Review: Civivi – Propugnator fixed blade

Review: Civivi – Propugnator fixed blade


Civivi is known for its many collaborations with knife makers from all around the world. With the Propugnator, the knife brand of WE Knife adds yet another one to its portfolio: PG Knives from Poland. 

The very distinct design of the Propugnator, especially the Reverse Tanto blade shape, quickly caught my eye and thanks to Civivi/WE Knife, I am able to give you a more detailed look of this fixed blade.

With that being said, let’s do a quick overview and look at the specs, before diving deeper into the topic.


The Civivi Propugnator is a full tang fixed blade knife with a Reverse Tanto design (length: 4.15″ / 105.5mm). The handle scales are G10 and the steel D2 (other handle materials are available). Overall length is 8.62″ / 218.9mm and the knife weighs 188g. Featuring two different flat grinds through a compound grind, the Propugnator makes finer and harder working possible with the knife.

Civivi Propugnator
The Civivi Propugnator


  • Overall Length: 8.62″ / 218.9mm
  • Blade Length: 4.15″ / 105.5mm
  • Handle Length: 4.46″ / 113.4‬mm
  • Blade Thickness: 0.18″ / 4.5mm
  • Weight: 188g
  • Steel: D2
  • Blade Hardness: 59-61HRC
  • Handle Material: G10

The Civivi Propugnator

Teaming up for the first time with PG Knives from Poland, Civivi Knives offers a fixed blade that bears close resemblance to the Defender model of the Polish knife maker. It not only looks similar – the name itself is a latin translation: Propugnator actually meaning “defender”. While the similarities are noticeable, there are several aspects that are quite different.

The slightly smaller knife features D2 steel instead of Elmax, but provides the option for either Micarta or Civivi’s Ultem handle material besides the G10, featured in the knife of this review.

The Civivi Propugnator next to its sheath

A very distinct Reverse Tanto blade shape is combined with a flat compound grind, featuring a thinner front for finer work and a slightly thicker back for cutting that needs more thumb pressure. The edge is razor sharp and the spine provides jimping for a better grip, as well as a forward placed recess for the thumb or index finger.

The front of the spine is angled and adds to the overall technical look.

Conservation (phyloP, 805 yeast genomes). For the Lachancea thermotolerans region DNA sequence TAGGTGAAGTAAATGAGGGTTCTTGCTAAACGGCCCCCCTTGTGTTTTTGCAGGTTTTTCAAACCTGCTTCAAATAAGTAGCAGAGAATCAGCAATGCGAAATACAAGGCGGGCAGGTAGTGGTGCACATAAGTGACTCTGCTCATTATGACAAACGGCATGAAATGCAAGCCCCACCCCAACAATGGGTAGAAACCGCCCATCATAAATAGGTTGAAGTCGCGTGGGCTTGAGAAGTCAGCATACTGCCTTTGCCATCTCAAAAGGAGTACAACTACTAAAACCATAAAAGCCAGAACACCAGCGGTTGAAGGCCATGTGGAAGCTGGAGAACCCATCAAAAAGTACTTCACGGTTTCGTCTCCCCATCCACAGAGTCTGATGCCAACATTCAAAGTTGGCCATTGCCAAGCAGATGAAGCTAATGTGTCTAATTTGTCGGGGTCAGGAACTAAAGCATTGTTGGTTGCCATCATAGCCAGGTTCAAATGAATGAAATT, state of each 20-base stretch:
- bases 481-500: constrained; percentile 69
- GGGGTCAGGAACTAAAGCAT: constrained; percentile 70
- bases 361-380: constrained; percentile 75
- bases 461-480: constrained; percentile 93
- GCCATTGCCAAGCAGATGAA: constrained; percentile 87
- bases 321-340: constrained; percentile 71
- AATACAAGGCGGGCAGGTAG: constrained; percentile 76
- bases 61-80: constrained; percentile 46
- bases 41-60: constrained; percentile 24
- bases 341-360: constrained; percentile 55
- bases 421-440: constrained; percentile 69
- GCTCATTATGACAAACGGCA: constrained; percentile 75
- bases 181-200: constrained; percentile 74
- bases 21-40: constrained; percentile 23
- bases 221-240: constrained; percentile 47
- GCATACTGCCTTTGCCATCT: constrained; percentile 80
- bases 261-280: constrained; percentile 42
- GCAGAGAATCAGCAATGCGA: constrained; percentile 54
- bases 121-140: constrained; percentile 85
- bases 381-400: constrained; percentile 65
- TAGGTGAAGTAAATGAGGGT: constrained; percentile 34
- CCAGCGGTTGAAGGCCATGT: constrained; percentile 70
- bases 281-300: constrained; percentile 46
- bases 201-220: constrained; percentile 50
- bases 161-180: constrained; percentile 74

Looking at the G10 handle, one will notice the light grooves on the scales, as well as the Stainless Steel Torx screws. It has very light bends to accommodate the fingers without forcing them into a particular position.

The pommel features a skull crusher/glas breaker, as well as a lanyard hole. 

The Sheath of the Civivi Propugnator

The knife comes with a high quality Kydex sheath, featuring a Terzuola design T-Clip for mounting the knife to belts and gear. One can attach the MOLLE compatible T-Clip vertically and horizontally, depending on the needs of the user. 

The Civivi Propugnator in its sheath
The Civivi Propugnator in its sheath

A total of 8 grommets provide different mounting possibilities, including carry options for both left- and right hand users.

The Terzuola T-Mount for different mounting options
The Terzuola T-Mount for different mounting options

The Propugnator secures safely into the sheath with a noticeable click, and does not rattle when shaking the whole setup.

To save some weight and cut down the size of the sheath, the space between the grommets has been rounded a bit. This also gives the whole package an appealing look of its own.

Quality of Manufacture 

So far this is the third fixed blade by Civivi, which I have written about (check the reviews of the Tamashii and Elementum fixed blades here), and I can only attest to the excellent quality of manufacture. There is a reason why so many knife makers choose to collaborate with the company.

The heat treatment of the steel is good to go, there are no rough edges on the blade. The handle scales are nicely made and the screws are set in a clean way. There is nothing to complain about and the same can be said about the Kydex sheath as well.

The Civivi Propugnator in use

Coming razor sharp out of the box, it is a pleasure to work with the Civivi Propugnator. The flat compound grind gives you the option to either do finer cutting tasks with the front of the blade, while still being able to cut more demanding tasks with the back of the edge without having to worry about the edge.

The Civivi Propugnator in the field

The knife feels good in the hand in both hammer and reverse grip and the recess next to the jimping works nicely for both the index finger or the thumb – depending on how you grip it.

Being a middle sized knife, the Propugnator is an excellent knife to carry for EDC or outdoor uses and the blade length of 105,5mm makes it legal to carry in Germany – which is good to know if you plan to travel or are living there.


With the Propugnator, Civivi made it possible to get a feeling of having one of the many models by PG Knives. Taking the design of the Defender and making it available to a wider audience is surely appreciated by the knife community. Giving the knife the latin translation of the Defender adds a nice touch to the whole collaboration.

This is my third fixed blade by Civivi knives and I am still impressed by their level of workmanship and quality. And even though the Reverse Tanto blade with its distinctive compound grind might look very particular at first, the Propugnator proved to be a very versatile working horse for both finer tasks as well as more challenging cutting.

Civivi – Propugnator

With that being said, the knife is certainly worth taking a look at! Coming to an end I want to say many thanks to WE Knife/Civivi Knife for giving me the chance to take a closer look at this blade.

Thank you for reading!

Take care! 

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